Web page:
Ask Dr. Jenn: Do indoor cats need regular vet visits?
It's easy to assume that if your cat is always in the safety of your home it's at a much lower risk for disease. But, the truth is, life still happens. Here's why it's important to get even indoor cats to the vet regularly.
Q: My cat never goes outside. Does she really need to go to the vet for shots?
A: Even if your cat never steps foot (or paw) outside, a yearly trip to the veterinarian is very important to your cat’s health. Some of the diseases we vaccinate cats for can be spread through fomites, a nonliving object that transfers diseases. You may bring home viruses on your clothes, shoes, or bags that could make your cat sick if she is not vaccinated. In addition, an up-to-date rabies vaccine is required for all dogs and cats in most counties throughout the United States. Your veterinarian can determine what vaccinations your cat should receive based on her lifestyle and risk factors.
The vaccinations are only a small part of your cat’s yearly trip to the vet. A more important part of the visit is a thorough physical exam. During the exam, your veterinarian will look in your cat’s eyes, ears, and mouth. She will listen to your cat’s heart and lungs, palpate the abdomen, and examine the skin. She will weigh your cat and compare to previous weights to see if your cat has lost or gained a significant amount of weight in the past year. Your cat may appear healthy at first glance, but many conditions can be found before she starts to show signs of disease.
Early detection of many conditions can significantly prolong the life of your cat. A heart murmur, or abnormal heart sound, is often heard before cats develop life threatening heart disease. Treatment can slow down or even prevent the progression of heart disease.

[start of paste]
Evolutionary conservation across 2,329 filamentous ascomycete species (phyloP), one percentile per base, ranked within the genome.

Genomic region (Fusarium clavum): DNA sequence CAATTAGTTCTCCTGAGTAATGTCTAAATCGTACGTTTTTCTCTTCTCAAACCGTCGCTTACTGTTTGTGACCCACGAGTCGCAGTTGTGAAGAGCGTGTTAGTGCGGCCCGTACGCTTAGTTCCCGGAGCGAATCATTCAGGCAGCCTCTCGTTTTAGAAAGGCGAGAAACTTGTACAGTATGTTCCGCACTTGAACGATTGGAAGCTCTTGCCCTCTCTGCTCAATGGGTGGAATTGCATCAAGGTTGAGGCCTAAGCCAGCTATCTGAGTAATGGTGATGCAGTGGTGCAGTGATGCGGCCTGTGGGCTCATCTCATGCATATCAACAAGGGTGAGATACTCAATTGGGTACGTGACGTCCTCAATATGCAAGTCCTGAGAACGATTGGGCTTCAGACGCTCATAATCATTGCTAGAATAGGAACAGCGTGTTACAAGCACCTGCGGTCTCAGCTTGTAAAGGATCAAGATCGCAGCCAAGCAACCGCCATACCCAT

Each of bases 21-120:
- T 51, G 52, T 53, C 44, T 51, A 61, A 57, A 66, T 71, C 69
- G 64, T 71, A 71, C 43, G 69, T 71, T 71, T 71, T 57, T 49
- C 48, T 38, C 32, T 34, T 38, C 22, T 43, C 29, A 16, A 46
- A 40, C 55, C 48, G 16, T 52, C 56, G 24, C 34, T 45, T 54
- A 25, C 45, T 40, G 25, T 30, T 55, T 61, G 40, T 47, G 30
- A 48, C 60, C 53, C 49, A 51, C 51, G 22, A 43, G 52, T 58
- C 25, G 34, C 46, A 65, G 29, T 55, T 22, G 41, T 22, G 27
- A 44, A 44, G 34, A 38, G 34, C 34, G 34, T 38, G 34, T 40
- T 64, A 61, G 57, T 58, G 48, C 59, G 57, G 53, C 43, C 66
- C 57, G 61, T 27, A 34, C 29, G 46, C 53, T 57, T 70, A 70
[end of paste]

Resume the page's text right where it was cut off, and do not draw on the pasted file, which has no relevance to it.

Dental disease is another condition that may not be obvious to you. Most cats will continue to eat even with significant dental disease. Your cat may have a dental infection that can spread bacteria to other areas in the body. She may have gingivitis or decay of her teeth causing pain.
When weight loss happens gradually, it may not be obvious to you, but can be found when compared to previous weights in your pet’s medical record. Even the loss of one to two pounds can be significant, especially if your cat has not been on a diet. Two pounds of weight in a cat is equivalent to twenty to forty pounds in a person. Weight loss can be due to a number of conditions, including hyperthyroidism, diabetes, kidney disease, inflammatory bowel disease, intestinal parasites, or cancer.
These are just a few examples of health conditions that may be found in a seemingly healthy pet. There are so many more examples I could list, such as upper respiratory tract infections, ear polyps, urinary issues, and skin problems.
Hopefully your cat leaves the veterinary clinic with a clean bill of health. If she has no underlying health problems, this is a good time to discuss how you can continue to keep your kitty healthy. Your veterinary health care team can offer advice on how to help her maintain an healthy weight or lose weight if overweight, keep her teeth healthy, reduce her anxiety when you have company, help manage hairballs, and answer all your questions.
Your cat’s annual visit to the veterinarian is about so much more than getting shots. It is an important part of keeping your kitty happy and healthy, to seek advice personalized to your pet, and know what signs to watch for that could indicate a health problem. As your cat reaches the senior years, many veterinarians like to see your pet every six months instead of every year. This is because cats can develop more health conditions as they age and they may not show signs until the disease is advanced. The earlier many diseases are detected, the easier they are to treat. A visit to the vet may extend your cat’s life by months to years.